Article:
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It’s Simple for Oklahoma State: Run the Football

If the Cowboys want to get back to double-digit wins, they will have to establish a run game.

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Getty Images - John Weast

At 6-4, 220 pounds, Mason Rudolph is the picture of the desired NFL quarterback. His strong arm is only exceeded by his command of the offense as well as his calmness in the pocket. Oklahoma State truly hit the jackpot when head coach Mike Gundy threw the young true freshman into the fire against Baylor in Waco.

For all his attributes and skills, Rudolph’s play has been hindered by some less than fortunate offensive line play. With Rudolph’s struggles, Oklahoma State’s goals were slowly taken away from them. For the Cowboys to threaten for a conference title and beyond, Rudolph cannot be lone star on offense — the running game must return.

Last season, Oklahoma State rushed for just over 1,600 yards as a team. If it was not for our friends in Lawrence, the Cowboys would be alone in the basement in terms of team rushing numbers. If that does not give you enough cause to worry — the individual Big 12 leader in rushing last season, Wendell Smallwood, rushed for 1,519 yards on his own.

Despite the less than stellar running attack, the Cowboys still won 10 games and earned a spot in the Sugar Bowl —  a season that many OSU fans viewed as a disappointment. A disappointment when contrasted to the sheer volume of the extraordinary talent Gundy and company have been able to bring to Stillwater over the past few recruiting classes. It is easy to assume that as sub par as the run blocking was in 2015, the improvements that follow with experience and age are due.

The addition of Barry Sanders, Jr. is the root of much optimism for the orange faithful. Cowboy fans cannot help but have flashbacks of his father dancing in their heads. If that does not do it for late 80’s nostalgia, how about the recent mullet Gundy has sprouted? Perhaps the Stanford transfer is the adrenaline needed for the Cowboys to fix their greatest need: reliable run game.

The Cowboys expect an offensive line dominated by upperclassmen. Early tests against (“the run defenses of”? — is that what you’re alluding to) Central Michigan, Pittsburgh and Texas could be a blessing in disguise for Oklahoma State. Run-heavy philosophy will be prevalent early and often in order for OSU to see if their work in the offseason has paid off. With Rudolph further entrenched in the quarterback spot and the Cowboys touting one of the best receiving corps in the conference led by James Washington.

One large departure from last year the Cowboys must replace is the production of former quarterback J.W. Walsh. Out of the 25 total rushing touchdowns Oklahoma State ran for last season, Walsh was responsible for 13 of them. Yes, most of the scores were short yardage gimmes, but the production is hard to argue with.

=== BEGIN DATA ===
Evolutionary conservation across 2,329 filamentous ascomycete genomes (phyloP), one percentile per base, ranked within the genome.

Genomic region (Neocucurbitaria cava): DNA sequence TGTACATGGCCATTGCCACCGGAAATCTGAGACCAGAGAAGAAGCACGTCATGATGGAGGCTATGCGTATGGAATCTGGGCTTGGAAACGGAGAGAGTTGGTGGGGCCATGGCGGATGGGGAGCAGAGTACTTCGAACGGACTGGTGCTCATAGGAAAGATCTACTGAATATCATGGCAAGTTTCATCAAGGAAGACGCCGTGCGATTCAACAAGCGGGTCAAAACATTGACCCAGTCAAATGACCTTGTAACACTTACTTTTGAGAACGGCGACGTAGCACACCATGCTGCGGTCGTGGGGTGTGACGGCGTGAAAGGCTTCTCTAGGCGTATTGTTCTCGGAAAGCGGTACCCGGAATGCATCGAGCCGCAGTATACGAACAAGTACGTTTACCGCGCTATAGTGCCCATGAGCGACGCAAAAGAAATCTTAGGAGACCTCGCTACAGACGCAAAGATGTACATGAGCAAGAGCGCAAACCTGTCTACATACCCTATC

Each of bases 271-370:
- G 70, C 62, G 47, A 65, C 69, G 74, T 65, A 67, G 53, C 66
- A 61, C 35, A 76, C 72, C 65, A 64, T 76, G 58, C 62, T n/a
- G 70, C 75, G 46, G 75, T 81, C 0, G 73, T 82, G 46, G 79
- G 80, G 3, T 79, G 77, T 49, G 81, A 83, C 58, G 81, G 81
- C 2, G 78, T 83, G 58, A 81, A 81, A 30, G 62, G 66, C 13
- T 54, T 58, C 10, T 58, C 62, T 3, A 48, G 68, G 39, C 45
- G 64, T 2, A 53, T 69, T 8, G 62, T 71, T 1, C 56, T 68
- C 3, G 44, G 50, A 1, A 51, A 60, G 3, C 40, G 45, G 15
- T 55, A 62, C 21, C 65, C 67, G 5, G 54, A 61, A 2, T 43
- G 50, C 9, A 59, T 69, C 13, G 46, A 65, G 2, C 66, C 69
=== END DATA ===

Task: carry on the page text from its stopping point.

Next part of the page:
With the lack of success from other options last season, it is easy to immediately discredit the Cowboys. Not so fast. The combination of Rudolph gaining experience and confidence along with the addition of Sanders, Jr. should be enough for the Cowboys to be a force in the Big 12.

With Walsh gone, Rudolph will no longer worry about his rhythm being ruined by a quarterback change in the red zone. The confidence will be high and the performance should follow suit. Another year of Rudolph throwing bombs to Washington will do damage to conference foe’s secondaries. The Big 12 is all about passing the ball, by the way.

Despite being a Senior graduate transfer, Barry Sanders, Jr. remains primarily an unknown. Despite the name and some heavy recruiting, his production was less than stellar at Stanford. Whether it was the style of play or the emergence of Heisman hopeful Christian McCaffrey, Sanders, Jr. was never able to really assert himself as a dominant back.

But like in every sport, culture and location play a major role in a player’s fortunes. Stillwater is the place his father became the greatest running back in college football history. With a glaring need to improve the running game, Sanders, Jr., the aging offensive line — and of course Gundy’s mullet powers — the running game will return to prominence.

Last season Central Michigan exposed the Cowboys’ inability to run the ball in week one. OSU has been foaming at the mouth all summer to show the conference that their offensive line will produce. With the 2016 season a hair over two weeks away, look for the Cowboys to assert their will on the ground early in 2016. The Cowboys are left with no other choice. No viable run game means no way the Cowboys improve on the win tally from 2015. If the pokes want to hoist conference hardware at the end of the regular season, the rest of the country will need to fear their running attack.

No one would love this more than their NFL-level quarterback, Rudolph.

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